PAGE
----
People are afraid of the different especially when they’re egged on by their mates to make fun of and exclude the different. I just wanted to look normal, to fit in.
Most of my lunchtimes were spent in the library, alone. When the library wasn’t open, I’d hang around the school office. I was called names but the isolation was the worst. I can’t imagine getting up on stage making this speech when I went to school – I’d be afraid no one would clap or they’d snigger and whisper amongst themselves. So thank you for giving me the time today.
Even now people stare and comment and can’t get past the way I look. I can see their minds tick over when they see me, they stop what they’re saying when they see me, wondering how I got so sunburnt. Sometimes they laugh, other times they comment on my appearance – to their friends or to me directly. I’ve been prayed for, offered all sorts of cures (there is no cure) and told how ugly I look. Teenagers have taken photos of me on their phones, probably sharing them with their friends on social media. It is tiring, but then it’s also a way to meet really interesting and lovely people. For every awful person I meet, I encounter at least 10 wonderful ones. And I get recognised a lot, even by celebrities.
Fortunately I found my tribe. I found it outside of school – when I started working at Kmart in year 12, and then when I went to university and when I moved to Melbourne, in the blogging and disability community. I finally have real friends! So many that I’m finding it hard to narrow down my wedding invites! And many of those friends are different in some way – like me. It’s wonderful.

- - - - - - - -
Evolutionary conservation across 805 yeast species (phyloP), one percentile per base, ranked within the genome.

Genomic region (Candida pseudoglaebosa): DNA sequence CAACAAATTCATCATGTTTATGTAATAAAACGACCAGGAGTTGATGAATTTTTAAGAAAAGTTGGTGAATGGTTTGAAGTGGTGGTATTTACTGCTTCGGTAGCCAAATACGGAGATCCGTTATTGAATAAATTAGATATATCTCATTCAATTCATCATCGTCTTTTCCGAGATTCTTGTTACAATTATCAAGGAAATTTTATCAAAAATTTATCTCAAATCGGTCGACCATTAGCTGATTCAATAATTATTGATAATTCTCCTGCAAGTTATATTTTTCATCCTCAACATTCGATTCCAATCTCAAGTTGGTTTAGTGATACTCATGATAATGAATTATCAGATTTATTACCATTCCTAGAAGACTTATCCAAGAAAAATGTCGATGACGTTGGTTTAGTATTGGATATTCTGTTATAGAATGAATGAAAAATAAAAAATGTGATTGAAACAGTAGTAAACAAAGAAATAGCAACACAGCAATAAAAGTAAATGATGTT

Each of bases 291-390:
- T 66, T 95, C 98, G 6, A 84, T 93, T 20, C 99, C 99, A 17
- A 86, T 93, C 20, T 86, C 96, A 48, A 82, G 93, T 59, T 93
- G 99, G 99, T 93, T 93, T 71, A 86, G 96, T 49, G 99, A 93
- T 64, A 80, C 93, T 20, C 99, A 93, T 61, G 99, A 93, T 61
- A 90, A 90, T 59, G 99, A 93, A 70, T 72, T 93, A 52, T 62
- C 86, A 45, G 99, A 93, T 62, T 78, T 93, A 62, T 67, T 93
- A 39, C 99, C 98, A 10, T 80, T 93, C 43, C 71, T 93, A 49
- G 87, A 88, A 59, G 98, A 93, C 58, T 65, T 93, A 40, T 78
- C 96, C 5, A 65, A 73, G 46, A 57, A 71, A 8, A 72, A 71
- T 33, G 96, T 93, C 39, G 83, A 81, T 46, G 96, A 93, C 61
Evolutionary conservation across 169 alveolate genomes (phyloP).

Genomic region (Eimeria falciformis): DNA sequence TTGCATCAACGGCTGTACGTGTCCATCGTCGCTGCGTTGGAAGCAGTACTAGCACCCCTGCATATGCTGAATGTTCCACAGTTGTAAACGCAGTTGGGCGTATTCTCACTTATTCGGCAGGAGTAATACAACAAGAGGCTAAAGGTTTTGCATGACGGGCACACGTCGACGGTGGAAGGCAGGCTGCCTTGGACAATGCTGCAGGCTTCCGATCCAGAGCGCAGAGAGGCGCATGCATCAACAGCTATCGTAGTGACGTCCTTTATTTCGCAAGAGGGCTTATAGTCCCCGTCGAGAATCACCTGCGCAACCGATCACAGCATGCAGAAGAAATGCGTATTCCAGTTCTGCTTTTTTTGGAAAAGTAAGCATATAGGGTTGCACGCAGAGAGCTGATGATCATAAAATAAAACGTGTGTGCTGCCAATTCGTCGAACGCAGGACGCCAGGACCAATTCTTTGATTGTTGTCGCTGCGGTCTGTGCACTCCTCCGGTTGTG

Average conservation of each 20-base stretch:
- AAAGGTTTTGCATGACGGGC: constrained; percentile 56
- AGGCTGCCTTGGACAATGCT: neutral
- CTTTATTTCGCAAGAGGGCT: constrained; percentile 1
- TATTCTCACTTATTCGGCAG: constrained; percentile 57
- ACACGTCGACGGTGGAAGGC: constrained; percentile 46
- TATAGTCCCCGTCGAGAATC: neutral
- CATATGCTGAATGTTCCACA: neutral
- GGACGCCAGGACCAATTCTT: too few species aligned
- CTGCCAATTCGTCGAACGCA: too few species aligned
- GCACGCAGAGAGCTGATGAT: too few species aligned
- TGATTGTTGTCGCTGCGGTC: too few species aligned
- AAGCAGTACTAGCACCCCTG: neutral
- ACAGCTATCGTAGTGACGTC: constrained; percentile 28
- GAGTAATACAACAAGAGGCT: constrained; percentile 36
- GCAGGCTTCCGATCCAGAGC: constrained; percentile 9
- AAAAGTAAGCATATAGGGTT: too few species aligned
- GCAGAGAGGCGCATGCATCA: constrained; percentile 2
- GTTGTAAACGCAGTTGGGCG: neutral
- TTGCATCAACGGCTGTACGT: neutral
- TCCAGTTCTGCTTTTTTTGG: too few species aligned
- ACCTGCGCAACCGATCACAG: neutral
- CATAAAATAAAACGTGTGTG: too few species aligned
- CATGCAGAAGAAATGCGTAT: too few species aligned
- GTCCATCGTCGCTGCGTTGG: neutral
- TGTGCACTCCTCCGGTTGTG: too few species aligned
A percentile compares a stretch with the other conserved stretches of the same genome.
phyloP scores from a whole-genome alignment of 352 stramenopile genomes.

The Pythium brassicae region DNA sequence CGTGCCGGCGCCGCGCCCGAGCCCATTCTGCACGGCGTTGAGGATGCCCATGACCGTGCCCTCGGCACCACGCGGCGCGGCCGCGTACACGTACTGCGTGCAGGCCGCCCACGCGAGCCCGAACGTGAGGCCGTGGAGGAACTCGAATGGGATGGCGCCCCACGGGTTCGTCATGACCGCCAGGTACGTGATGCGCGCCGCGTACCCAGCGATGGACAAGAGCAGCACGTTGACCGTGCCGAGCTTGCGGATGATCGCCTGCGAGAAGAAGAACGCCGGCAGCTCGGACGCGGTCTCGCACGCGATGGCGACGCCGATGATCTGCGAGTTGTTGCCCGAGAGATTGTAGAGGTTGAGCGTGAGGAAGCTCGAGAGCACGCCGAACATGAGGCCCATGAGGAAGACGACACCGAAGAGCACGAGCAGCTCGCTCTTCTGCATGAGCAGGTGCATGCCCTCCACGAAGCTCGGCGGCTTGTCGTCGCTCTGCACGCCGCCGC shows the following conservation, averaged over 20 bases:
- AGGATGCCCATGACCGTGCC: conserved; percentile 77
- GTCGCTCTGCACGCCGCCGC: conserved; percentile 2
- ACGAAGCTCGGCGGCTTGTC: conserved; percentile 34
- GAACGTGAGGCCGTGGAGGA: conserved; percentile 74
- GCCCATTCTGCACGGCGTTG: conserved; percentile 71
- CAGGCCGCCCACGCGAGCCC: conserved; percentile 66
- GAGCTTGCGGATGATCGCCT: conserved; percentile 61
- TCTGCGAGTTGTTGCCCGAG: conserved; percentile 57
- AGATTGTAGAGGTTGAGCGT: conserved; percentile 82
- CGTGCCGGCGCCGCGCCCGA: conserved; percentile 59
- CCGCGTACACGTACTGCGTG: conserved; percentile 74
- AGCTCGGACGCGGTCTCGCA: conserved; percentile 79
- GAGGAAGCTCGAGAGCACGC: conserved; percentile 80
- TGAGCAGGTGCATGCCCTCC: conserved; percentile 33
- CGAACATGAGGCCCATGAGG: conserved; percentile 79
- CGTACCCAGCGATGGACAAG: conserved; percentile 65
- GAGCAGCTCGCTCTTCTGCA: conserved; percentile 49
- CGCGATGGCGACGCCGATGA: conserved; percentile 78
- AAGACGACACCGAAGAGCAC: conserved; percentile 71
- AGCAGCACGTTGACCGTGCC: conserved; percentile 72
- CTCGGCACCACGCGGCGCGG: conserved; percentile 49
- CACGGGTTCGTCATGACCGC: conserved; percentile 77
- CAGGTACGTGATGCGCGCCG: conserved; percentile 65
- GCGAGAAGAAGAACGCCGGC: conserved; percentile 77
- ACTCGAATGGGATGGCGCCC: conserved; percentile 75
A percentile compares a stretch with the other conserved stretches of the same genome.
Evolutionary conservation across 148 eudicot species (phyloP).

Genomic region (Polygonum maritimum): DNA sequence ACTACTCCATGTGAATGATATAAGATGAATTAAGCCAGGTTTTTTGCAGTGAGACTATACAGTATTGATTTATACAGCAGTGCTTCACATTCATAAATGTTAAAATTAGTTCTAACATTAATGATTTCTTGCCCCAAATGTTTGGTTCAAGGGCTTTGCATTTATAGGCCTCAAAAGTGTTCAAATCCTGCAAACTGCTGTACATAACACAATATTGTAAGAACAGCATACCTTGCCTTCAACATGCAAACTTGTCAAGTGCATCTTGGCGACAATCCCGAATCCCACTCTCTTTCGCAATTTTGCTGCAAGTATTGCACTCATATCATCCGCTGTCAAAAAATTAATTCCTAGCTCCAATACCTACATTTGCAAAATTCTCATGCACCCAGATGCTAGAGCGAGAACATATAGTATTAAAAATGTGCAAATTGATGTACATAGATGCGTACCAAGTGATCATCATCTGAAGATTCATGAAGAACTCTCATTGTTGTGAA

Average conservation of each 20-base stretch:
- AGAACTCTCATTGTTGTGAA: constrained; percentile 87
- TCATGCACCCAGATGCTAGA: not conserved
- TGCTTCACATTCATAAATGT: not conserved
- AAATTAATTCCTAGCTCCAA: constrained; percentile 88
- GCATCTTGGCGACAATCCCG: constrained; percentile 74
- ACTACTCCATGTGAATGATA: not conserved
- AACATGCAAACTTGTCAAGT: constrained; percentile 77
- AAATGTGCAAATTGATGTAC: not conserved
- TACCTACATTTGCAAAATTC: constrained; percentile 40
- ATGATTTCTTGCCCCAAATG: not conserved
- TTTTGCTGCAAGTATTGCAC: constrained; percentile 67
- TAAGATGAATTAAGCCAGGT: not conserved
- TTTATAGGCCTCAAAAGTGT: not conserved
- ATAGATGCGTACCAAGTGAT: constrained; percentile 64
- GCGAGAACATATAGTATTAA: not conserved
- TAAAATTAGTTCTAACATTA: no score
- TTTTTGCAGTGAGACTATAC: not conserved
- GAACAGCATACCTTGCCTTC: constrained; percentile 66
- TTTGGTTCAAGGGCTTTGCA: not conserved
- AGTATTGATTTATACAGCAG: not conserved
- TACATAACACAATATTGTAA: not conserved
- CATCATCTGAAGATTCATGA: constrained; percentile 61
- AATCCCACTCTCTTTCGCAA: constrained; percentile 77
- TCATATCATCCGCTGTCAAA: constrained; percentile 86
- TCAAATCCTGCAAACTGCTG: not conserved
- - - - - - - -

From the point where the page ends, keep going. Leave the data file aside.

There was no one like me at me at school. No one else looked different, no one that I knew of had a disability. I didn’t even identify with having a disability – I thought it was a negative thing.
I know there are young people in this assembly today feeling like I did. Alone, different, like things will never get better. You might not have a skin condition but you might have a learning disability or a physical disability. You might be a different size or shape to what you think is normal. You might identify as a lesbian, gay, bi, trans or intersex. You might follow a different faith to your friends. Or you might come from a diverse cultural background.
I want you to know that there’s no such thing as normal. Normal is just a setting on the washing machine. I want you to know that you that are not alone, and that if things are hard in school, there is a big world outside of school with many opportunities for you to find your tribe too. There are people out there who will get you, will share the same interests as you, and will love spending time with you. It gets better.
U2, a band probably before your time, but they tried to get into your iPhones recently, has a song called Stuck in a Moment. The song goes: “You’ve got yourself stuck in a moment. And you can’t get out of it.”
I reiterate, you aren’t alone, and there is help. If you find yourself stuck in a moment, reach out to a trusted family member or older friend, talk to a teacher you get along well with, or call the kids helpline.
And teachers, please act when a student comes to you feeling like they’re stuck in a moment. You might be one of the only people they can turn to at school.
So, with the all medical and social challenges I’ve had, and looking really different to most people, how have I come to love myself? It took a while, but I came to realise I will never look like most people do. And that’s ok.
I’ll give you another quote – again from Savage Garden. They sang: “I believe that beauty magazines create low self esteem”.
And, I believe this too. I gave up on reading trashy magazines long ago. I stopped comparing myself to the models in magazines, to the women I saw in the street, and started to believe in myself. I got to love fashion and take pride in how I looked, And I began create my own media – with a blog that now gets 70,000 views a month, I can tell my story in my own way – without the exploitation and sensationalism that you often see in stories about disabilities and rare illnesses in the media. If you’re feeling bad about the way you look, stop reading those magazines which place unrealistic body image pressures on us. You are not them, you are you. And kindness is more important than how you look.